How times and attitudes change.
Today marks 13 years since what I have previously described as my most successful ever blog post: The 5 C's of Social Media. Not because of the number of hits or comments but because of what it started.
In recent years, however, I have been more likely to champion the one Q — quit.
Looking back, I can't help but feel a degree of sympathy for the Twitters and Facebooks of this world; they are accused of being too positive, of embracing and extolling the good while ignoring the bad but, in those heady early days, we were all like that, back when Twitter still had a public timeline and you could literally see everything that happened.
The new wave of social networks were like a brave new world, a wild West just waiting to be conquered. We got so sucked in by the promises of global conversation, of openness and collaboration across simple platforms that promised we could all have an equal voice. Yet the utopian ideal started to crack and show its, or maybe our, truer nature.
Maybe, just like the real wild West, there was an undercurrent of lawlessness, gunfights at the OK Corral in less than 140 characters, it they were more individual arguments and soon disappeared down the stream, forgotten as quickly as they arose, minor occupational hazards on the road to staking your claim. There were no algorithms to extend and amplify, no default culture of shock and fear and hate, just a genuine sense of connection, exploration and discovery.
As much as the networks are lambasted for not seeing the risks so should we. We got so caught up in the gold rush that we failed to see the damage it could do. Just as the networks are criticised for not doing enough to stop the spread of hate speech so we became amplifiers — liking and re-sharing along ever more partisan lines, revelling in abuse and conflict and, more importantly, engaging with it so that the algorithms believed it was what we wanted.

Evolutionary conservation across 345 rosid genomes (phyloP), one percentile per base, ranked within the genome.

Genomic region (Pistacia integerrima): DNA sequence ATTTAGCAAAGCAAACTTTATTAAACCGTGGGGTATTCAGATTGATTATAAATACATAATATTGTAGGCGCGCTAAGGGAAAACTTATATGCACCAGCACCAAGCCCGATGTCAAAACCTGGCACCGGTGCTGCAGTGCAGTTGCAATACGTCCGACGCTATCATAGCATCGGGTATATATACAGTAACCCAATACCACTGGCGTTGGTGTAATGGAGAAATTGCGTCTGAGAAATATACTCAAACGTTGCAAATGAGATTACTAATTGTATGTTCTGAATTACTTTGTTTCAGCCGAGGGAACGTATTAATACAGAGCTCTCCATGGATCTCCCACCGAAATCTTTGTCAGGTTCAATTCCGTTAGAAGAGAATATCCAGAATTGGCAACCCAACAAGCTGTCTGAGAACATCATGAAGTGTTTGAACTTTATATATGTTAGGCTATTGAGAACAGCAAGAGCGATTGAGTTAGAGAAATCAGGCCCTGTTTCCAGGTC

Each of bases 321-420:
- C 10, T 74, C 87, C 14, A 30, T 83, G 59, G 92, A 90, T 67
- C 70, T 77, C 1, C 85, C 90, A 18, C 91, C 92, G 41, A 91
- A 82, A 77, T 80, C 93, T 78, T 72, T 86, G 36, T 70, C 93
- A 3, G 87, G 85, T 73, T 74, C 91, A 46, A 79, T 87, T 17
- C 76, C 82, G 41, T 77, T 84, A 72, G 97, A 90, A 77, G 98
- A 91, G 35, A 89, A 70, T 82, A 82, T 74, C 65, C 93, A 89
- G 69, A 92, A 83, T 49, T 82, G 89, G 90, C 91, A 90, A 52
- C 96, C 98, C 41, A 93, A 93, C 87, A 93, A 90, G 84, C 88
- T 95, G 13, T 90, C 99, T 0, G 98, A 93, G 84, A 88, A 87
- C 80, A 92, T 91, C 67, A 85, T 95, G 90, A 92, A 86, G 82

"Inside of me there are two dogs. One is mean and evil and the other is good and they fight each other all the time. When asked which one wins I answer, the one I feed the most." — Sitting Bull
We abandoned the old sense of community, of friendship, of reaching out across the world and the web. We rejected the notion that, together, we could make things better in favour of isolationism, at war with those who think differently rather than entering into genuine open dialogue.
We cannot lay the blame for the current state of affairs solely at the feet of the networks, we have to take a good chunk of the responsibility ourselves. Yes, the networks could have, and still could, change things for the better, rebuild their business practices and even the platforms themselves, but they react to what we feed them. If we fill them full of fear, hate and anger then that is all we will have reflected back to us.
Maybe it's too late. Maybe we have passed the point of no return, individually and collectively. Maybe the networks are so deeply entrenched in their business models that there is no way to turn the ship without it sinking — maybe that wouldn't be such a bad thing. Would we even be able to start again? Are we too far down our current path that we are unable to find another way?
We have to believe that we can change this, perhaps the one Q is the only way to do so.